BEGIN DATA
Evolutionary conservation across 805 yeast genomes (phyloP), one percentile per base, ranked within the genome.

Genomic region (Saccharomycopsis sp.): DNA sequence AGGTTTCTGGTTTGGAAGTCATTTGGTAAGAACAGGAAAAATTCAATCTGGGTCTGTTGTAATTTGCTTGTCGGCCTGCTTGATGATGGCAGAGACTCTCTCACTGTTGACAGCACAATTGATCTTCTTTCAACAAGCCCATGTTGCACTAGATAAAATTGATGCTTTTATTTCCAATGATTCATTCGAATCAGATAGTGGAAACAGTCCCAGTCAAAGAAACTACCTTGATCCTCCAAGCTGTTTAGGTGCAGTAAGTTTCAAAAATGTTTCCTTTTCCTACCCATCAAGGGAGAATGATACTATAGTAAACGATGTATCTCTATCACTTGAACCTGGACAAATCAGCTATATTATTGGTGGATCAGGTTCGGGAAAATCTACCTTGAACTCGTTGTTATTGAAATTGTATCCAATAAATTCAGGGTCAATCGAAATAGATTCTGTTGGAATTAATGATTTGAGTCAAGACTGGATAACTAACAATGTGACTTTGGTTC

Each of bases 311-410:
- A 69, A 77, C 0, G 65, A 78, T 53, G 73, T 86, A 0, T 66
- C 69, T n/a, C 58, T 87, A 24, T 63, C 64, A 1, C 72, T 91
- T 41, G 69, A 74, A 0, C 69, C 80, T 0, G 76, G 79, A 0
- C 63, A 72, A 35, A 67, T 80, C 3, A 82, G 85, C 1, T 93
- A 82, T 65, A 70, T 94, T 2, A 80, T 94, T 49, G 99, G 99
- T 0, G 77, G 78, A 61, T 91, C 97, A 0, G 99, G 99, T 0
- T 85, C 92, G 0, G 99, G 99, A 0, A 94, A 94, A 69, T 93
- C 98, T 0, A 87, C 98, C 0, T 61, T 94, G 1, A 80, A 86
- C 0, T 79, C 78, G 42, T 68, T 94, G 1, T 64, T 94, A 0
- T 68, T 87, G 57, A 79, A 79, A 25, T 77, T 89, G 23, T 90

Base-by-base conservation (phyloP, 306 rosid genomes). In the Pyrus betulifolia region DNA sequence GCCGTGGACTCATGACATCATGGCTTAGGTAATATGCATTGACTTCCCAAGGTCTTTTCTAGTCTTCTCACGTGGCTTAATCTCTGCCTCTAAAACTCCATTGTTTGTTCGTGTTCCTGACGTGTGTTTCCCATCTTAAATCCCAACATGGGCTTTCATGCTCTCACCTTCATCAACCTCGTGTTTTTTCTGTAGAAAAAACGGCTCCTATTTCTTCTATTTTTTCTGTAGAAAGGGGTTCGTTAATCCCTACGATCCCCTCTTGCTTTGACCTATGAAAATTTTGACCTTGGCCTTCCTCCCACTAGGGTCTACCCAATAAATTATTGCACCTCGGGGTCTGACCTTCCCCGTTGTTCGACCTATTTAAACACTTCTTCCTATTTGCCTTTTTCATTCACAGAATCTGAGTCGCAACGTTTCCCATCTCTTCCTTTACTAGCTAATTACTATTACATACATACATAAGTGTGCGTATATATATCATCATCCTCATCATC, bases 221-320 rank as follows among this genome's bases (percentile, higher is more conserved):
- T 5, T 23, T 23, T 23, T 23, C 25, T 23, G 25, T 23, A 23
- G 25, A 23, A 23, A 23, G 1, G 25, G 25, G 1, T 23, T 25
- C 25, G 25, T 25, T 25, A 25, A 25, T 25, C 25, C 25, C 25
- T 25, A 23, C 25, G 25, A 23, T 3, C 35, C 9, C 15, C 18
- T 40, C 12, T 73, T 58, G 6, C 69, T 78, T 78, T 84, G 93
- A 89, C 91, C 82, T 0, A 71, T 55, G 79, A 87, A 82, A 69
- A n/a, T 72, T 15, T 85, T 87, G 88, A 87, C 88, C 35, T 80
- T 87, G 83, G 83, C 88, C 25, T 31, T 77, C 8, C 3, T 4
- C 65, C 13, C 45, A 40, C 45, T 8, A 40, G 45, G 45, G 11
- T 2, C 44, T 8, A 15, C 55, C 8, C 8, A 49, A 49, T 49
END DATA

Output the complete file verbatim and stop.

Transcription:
Evolutionary conservation across 805 yeast genomes (phyloP), one percentile per base, ranked within the genome.

Genomic region (Saccharomycopsis sp.): DNA sequence AGGTTTCTGGTTTGGAAGTCATTTGGTAAGAACAGGAAAAATTCAATCTGGGTCTGTTGTAATTTGCTTGTCGGCCTGCTTGATGATGGCAGAGACTCTCTCACTGTTGACAGCACAATTGATCTTCTTTCAACAAGCCCATGTTGCACTAGATAAAATTGATGCTTTTATTTCCAATGATTCATTCGAATCAGATAGTGGAAACAGTCCCAGTCAAAGAAACTACCTTGATCCTCCAAGCTGTTTAGGTGCAGTAAGTTTCAAAAATGTTTCCTTTTCCTACCCATCAAGGGAGAATGATACTATAGTAAACGATGTATCTCTATCACTTGAACCTGGACAAATCAGCTATATTATTGGTGGATCAGGTTCGGGAAAATCTACCTTGAACTCGTTGTTATTGAAATTGTATCCAATAAATTCAGGGTCAATCGAAATAGATTCTGTTGGAATTAATGATTTGAGTCAAGACTGGATAACTAACAATGTGACTTTGGTTC

Each of bases 311-410:
- A 69, A 77, C 0, G 65, A 78, T 53, G 73, T 86, A 0, T 66
- C 69, T n/a, C 58, T 87, A 24, T 63, C 64, A 1, C 72, T 91
- T 41, G 69, A 74, A 0, C 69, C 80, T 0, G 76, G 79, A 0
- C 63, A 72, A 35, A 67, T 80, C 3, A 82, G 85, C 1, T 93
- A 82, T 65, A 70, T 94, T 2, A 80, T 94, T 49, G 99, G 99
- T 0, G 77, G 78, A 61, T 91, C 97, A 0, G 99, G 99, T 0
- T 85, C 92, G 0, G 99, G 99, A 0, A 94, A 94, A 69, T 93
- C 98, T 0, A 87, C 98, C 0, T 61, T 94, G 1, A 80, A 86
- C 0, T 79, C 78, G 42, T 68, T 94, G 1, T 64, T 94, A 0
- T 68, T 87, G 57, A 79, A 79, A 25, T 77, T 89, G 23, T 90

Base-by-base conservation (phyloP, 306 rosid genomes). In the Pyrus betulifolia region DNA sequence GCCGTGGACTCATGACATCATGGCTTAGGTAATATGCATTGACTTCCCAAGGTCTTTTCTAGTCTTCTCACGTGGCTTAATCTCTGCCTCTAAAACTCCATTGTTTGTTCGTGTTCCTGACGTGTGTTTCCCATCTTAAATCCCAACATGGGCTTTCATGCTCTCACCTTCATCAACCTCGTGTTTTTTCTGTAGAAAAAACGGCTCCTATTTCTTCTATTTTTTCTGTAGAAAGGGGTTCGTTAATCCCTACGATCCCCTCTTGCTTTGACCTATGAAAATTTTGACCTTGGCCTTCCTCCCACTAGGGTCTACCCAATAAATTATTGCACCTCGGGGTCTGACCTTCCCCGTTGTTCGACCTATTTAAACACTTCTTCCTATTTGCCTTTTTCATTCACAGAATCTGAGTCGCAACGTTTCCCATCTCTTCCTTTACTAGCTAATTACTATTACATACATACATAAGTGTGCGTATATATATCATCATCCTCATCATC, bases 221-320 rank as follows among this genome's bases (percentile, higher is more conserved):
- T 5, T 23, T 23, T 23, T 23, C 25, T 23, G 25, T 23, A 23
- G 25, A 23, A 23, A 23, G 1, G 25, G 25, G 1, T 23, T 25
- C 25, G 25, T 25, T 25, A 25, A 25, T 25, C 25, C 25, C 25
- T 25, A 23, C 25, G 25, A 23, T 3, C 35, C 9, C 15, C 18
- T 40, C 12, T 73, T 58, G 6, C 69, T 78, T 78, T 84, G 93
- A 89, C 91, C 82, T 0, A 71, T 55, G 79, A 87, A 82, A 69
- A n/a, T 72, T 15, T 85, T 87, G 88, A 87, C 88, C 35, T 80
- T 87, G 83, G 83, C 88, C 25, T 31, T 77, C 8, C 3, T 4
- C 65, C 13, C 45, A 40, C 45, T 8, A 40, G 45, G 45, G 11
- T 2, C 44, T 8, A 15, C 55, C 8, C 8, A 49, A 49, T 49